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2022 MLB Playoffs Preview: Seattle Mariners

The Mariners ended their 21-year postseason drought, but is 2022 truly the year for the team’s World Series debut?

MLB: Oakland Athletics at Seattle Mariners Joe Nicholson-USA TODAY Sports

After a 21-year postseason drought and some heartbreakingly close misses in recent seasons, the Seattle Mariners can finally say that they’re a playoff team again. As the second Wild Card club and No. 5 seed, the Mariners were driven by their pitching, while finally providing just enough on offense — especially thanks to likely Rookie of the Year winner Julio Rodríguez.

However, there’s no guarantee of the city of Seattle actually seeing its first playoff baseball since 2001. The M’s face quite a test, needing to win two out of three games at Rogers Centre to advance to a Division Series against Houston. But if their pitching can shut down the Blue Jays’ occasionally streaky bats in Toronto, anything could happen.

Record: 90-72

Manager: Scott Servais

Top Position Player: Julio Rodríguez (5.3 fWAR)

Top Pitcher: Logan Gilbert (3.1 fWAR)

For a long time, the Mariners’ superstar and face of the franchise was a pitcher, Félix Hernández. That mantle has now squarely been passed to Rodríguez, who became the first player in MLB history to hit 25 homers and steal 25 bases in the debut season. Racking up over five wins despite spending multiple stints on the IL, the 21-year-old (he was two days short of being born in 2001!) keyed his team’s offense and was rewarded with a stunning extension that could keep him in Seattle until 2039.

An offseason trade also provided Seattle their second-most valuable position player by WAR. The Mariners nabbed Eugenio Suárez from the Cincinnati Reds in March, alongside teammate Jesse Winker (who was supposed to be the real prize of the deal, but has only been adequate and is now injured). Despite a league-league 196 strikeouts, Suárez also clubbed 31 home runs to provide some much-needed power and hit to a 131 wRC+ mark, nearly the best of his career.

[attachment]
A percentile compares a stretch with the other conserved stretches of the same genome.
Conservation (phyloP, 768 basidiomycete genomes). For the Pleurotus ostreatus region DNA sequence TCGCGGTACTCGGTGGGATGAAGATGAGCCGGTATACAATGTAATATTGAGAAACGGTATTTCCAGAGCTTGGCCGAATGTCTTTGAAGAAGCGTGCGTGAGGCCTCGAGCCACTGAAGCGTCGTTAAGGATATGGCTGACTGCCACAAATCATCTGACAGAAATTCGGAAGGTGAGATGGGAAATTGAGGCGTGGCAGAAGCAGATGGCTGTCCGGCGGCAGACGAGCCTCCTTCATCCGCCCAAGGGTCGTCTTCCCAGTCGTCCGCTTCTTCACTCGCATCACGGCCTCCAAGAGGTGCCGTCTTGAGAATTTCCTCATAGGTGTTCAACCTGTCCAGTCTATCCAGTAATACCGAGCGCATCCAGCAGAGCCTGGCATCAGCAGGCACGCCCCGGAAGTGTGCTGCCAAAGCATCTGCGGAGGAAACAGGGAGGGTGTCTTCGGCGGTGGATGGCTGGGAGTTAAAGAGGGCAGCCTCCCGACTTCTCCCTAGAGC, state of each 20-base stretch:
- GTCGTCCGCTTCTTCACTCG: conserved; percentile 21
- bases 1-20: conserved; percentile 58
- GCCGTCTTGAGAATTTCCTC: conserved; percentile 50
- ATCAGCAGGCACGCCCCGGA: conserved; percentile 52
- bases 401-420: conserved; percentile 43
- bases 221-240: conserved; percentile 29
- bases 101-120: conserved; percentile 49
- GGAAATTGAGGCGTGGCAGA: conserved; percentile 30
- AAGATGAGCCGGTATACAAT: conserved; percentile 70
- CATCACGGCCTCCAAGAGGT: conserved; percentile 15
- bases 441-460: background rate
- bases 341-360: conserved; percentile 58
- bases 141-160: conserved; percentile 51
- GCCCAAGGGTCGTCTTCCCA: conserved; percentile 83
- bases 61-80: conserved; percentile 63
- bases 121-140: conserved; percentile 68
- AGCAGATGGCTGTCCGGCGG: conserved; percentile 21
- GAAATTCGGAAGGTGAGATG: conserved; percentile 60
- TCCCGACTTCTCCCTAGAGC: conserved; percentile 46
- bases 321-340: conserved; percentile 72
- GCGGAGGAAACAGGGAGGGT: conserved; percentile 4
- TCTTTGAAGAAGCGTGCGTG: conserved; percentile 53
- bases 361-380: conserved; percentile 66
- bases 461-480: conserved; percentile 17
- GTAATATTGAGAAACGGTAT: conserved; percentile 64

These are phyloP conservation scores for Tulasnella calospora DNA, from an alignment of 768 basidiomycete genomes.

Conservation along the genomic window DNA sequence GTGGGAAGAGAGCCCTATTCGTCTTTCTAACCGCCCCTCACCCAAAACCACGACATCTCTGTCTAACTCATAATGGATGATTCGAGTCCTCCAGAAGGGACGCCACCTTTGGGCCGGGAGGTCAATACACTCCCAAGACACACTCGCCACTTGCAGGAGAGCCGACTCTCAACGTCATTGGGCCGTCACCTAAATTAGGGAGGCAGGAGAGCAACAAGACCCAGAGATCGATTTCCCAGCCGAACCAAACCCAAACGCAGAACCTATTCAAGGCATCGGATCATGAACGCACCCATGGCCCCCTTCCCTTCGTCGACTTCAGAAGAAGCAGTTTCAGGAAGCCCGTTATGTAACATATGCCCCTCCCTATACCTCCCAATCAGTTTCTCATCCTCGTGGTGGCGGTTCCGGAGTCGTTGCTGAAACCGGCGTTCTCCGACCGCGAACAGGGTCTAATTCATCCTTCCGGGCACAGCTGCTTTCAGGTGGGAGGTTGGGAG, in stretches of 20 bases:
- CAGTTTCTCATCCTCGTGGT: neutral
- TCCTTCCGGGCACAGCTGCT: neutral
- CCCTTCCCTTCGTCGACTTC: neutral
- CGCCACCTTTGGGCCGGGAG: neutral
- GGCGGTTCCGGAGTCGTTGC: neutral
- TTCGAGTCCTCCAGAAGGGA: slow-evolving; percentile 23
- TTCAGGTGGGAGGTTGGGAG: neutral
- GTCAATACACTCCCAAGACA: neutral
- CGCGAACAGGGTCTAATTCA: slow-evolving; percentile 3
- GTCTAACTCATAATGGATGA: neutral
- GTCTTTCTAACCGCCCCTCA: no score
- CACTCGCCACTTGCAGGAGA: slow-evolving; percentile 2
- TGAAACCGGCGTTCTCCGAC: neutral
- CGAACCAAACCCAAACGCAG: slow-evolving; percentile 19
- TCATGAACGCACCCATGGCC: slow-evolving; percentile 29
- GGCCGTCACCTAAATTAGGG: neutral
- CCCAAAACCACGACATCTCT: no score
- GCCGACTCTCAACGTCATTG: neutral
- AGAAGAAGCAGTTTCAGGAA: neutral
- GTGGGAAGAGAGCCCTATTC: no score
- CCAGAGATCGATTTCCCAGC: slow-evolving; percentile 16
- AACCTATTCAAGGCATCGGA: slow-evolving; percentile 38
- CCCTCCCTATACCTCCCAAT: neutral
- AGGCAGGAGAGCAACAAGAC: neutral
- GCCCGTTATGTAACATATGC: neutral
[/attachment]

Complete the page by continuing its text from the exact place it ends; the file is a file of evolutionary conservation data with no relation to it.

The Seattle offense was also aided by the breakout of catcher Cal Raleigh, who put up 4.2 fWAR, excellent at framing, and hit the walk-off home run to clinch the Mariners’ postseason spot in an instantly iconic moment. First baseman Ty France also put up his second consecutive solid season in the lineup, earning an All-Star appearance with a .276/.340/.437 triple slash.

But if the Mariners make it through the Blue Jays to the ALDS, it will likely be on the strength of their pitching staff. The team made an incredibly valuable move at the trade deadline in acquiring ace Luis Castillo from the Reds, giving them the legit Game 1 starter they needed. Since the trade, Castillo has pitched to a 2.91 FIP in 65.1 innings, with a 10.61 K/9, and he’s already signed a five-year extension. He also limits home runs, which will be crucial against the Jays’ big bats.

The second-year pitcher Logan Gilbert also cemented himself as a solid starter this year. He’s hardly flashy — he gives up a lot of hard contact, and Baseball Savant doesn’t run his pitch spin very highly. He also has an issue with giving up walks. Nevertheless, Gilbert makes a living off of his four-seam fastball, which he throws over half the time and had a run value of -12 this season.

The Mariners’ starting staff is rounded out by Robbie Ray, who is a far cry from last year’s Cy Young performance but has shown the ability to dominate in certain games. Rookie George Kirby has also jumped onto the scene with incredible control of his pitches.

The Mariners also likely have the advantage over the Jays when it comes to the bullpen. Righty Erik Swanson broke out in his fourth season in Seattle with a 1.85 FIP. Paul Sewald gets more whiffs than almost anyone in the league. Baseball Savant’s first comparison to 33rd round draft pick Penn Murfee is Nestor Cortes. Converted starter Matt Brash has also become a real weapon in relief; after giving up a run in his second of back-to-back appearances on July 23rd, he’s pitched to a 2.13 ERA, 1.73 FIP, and 37 strikeouts in 25.1 innings.

The Jays are certainly the betting favorite in this series, and it’s not hard to see why. The M’s simply don’t have the lineup depth that Toronto has, and getting wins off of Alek Manoah and Kevin Gausman will be difficult. But if they falter, or the Mariners can get quickly into their vulnerable bullpen, the conversation will be different. If they make it through to the ALDS, they’ll have a date with the Astros, who finished 16 games ahead of them in the AL West. Seattle is far from the favorite right now and has a long road ahead to win its franchise’s first pennant, but playoff baseball altogether has to taste sweet just the same.